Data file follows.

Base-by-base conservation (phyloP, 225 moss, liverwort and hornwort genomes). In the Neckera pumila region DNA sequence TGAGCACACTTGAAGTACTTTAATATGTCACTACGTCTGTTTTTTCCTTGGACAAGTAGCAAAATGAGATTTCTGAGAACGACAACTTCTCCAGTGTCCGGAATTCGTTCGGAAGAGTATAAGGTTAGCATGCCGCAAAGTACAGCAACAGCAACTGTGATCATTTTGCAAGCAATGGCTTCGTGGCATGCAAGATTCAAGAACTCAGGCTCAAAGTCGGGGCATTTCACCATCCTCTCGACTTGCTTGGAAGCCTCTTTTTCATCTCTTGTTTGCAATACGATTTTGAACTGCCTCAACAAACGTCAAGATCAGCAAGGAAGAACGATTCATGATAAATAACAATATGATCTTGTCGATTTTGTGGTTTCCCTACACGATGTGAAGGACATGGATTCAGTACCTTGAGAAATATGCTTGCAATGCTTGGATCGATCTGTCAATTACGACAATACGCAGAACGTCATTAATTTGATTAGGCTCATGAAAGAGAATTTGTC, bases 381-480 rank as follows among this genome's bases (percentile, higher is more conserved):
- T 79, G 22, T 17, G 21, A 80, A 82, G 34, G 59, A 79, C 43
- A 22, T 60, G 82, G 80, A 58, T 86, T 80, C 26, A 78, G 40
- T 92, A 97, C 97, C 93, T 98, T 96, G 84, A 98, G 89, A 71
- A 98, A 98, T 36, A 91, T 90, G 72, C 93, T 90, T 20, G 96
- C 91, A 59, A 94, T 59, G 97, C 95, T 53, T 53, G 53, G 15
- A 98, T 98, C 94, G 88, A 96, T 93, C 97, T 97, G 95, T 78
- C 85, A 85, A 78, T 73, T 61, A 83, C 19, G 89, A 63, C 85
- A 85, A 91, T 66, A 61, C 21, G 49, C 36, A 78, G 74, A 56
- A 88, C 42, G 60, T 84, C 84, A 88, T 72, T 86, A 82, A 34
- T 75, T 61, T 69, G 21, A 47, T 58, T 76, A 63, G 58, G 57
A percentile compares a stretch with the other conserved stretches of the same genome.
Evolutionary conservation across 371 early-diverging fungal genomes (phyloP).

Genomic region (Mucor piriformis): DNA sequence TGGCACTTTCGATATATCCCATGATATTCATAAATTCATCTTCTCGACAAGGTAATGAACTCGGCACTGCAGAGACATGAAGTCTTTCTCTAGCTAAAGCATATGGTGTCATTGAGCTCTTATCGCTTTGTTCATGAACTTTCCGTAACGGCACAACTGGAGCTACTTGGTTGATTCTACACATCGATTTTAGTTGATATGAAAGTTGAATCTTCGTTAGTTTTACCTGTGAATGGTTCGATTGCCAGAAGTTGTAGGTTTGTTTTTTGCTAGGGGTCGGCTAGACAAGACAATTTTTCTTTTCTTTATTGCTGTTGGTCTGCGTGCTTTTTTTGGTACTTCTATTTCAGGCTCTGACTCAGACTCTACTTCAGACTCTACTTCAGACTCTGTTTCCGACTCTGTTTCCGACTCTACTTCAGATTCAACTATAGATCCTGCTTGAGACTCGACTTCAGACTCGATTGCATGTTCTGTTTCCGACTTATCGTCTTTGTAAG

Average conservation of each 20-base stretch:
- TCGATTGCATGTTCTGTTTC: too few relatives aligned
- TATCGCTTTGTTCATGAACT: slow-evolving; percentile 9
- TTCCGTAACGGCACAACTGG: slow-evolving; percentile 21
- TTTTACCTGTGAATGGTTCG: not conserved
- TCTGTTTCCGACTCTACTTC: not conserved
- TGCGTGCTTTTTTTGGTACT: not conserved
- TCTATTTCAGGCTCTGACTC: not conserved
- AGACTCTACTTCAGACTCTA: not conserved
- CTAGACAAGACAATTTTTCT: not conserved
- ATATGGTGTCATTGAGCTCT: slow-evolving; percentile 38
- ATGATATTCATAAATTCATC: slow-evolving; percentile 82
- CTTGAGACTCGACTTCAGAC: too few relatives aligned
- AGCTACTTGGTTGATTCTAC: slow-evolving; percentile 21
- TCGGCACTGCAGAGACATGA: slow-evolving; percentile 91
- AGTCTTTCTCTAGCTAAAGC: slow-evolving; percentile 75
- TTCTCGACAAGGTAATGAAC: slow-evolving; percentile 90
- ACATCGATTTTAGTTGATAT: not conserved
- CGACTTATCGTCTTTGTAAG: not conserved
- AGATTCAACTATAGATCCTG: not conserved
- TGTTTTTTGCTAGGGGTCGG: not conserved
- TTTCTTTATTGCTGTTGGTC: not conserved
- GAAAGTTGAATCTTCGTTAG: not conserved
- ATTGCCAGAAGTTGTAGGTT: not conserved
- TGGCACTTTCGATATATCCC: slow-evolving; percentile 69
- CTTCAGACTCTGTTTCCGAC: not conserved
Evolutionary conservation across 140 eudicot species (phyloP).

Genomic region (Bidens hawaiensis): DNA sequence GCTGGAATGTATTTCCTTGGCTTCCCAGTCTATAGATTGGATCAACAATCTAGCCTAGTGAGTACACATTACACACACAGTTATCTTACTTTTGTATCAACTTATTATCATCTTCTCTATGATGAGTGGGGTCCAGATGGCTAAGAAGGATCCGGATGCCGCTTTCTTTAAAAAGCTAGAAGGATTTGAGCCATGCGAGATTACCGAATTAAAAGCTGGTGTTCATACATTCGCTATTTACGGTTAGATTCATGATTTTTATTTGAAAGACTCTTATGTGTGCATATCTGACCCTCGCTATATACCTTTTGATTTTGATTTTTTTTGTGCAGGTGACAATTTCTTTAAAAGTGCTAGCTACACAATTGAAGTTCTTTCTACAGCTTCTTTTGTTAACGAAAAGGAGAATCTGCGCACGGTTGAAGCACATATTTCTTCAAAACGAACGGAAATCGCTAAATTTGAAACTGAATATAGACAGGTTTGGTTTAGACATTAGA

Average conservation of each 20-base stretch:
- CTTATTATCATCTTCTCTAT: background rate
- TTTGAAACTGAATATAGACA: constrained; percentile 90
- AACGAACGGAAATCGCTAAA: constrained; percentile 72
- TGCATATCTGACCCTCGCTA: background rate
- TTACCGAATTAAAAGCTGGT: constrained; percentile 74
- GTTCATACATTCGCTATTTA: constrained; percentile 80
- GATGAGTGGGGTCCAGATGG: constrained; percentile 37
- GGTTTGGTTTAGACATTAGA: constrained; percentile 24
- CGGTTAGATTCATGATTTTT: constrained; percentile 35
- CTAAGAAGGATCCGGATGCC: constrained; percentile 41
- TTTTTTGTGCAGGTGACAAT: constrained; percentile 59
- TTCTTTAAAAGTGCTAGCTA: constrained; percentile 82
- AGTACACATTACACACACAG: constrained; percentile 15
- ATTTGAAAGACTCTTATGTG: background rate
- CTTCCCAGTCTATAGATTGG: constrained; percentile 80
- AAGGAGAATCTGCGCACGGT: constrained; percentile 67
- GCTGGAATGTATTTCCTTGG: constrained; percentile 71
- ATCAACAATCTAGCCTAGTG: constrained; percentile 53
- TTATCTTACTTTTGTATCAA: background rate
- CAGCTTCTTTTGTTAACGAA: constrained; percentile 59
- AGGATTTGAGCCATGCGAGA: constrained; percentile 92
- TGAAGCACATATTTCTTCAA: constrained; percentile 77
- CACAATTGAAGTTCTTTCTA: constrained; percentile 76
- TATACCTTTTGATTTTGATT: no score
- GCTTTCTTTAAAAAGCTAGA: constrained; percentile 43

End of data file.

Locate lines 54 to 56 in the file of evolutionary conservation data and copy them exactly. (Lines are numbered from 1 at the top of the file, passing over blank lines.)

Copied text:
- TTTTTTGTGCAGGTGACAAT: constrained; percentile 59
- TTCTTTAAAAGTGCTAGCTA: constrained; percentile 82
- AGTACACATTACACACACAG: constrained; percentile 15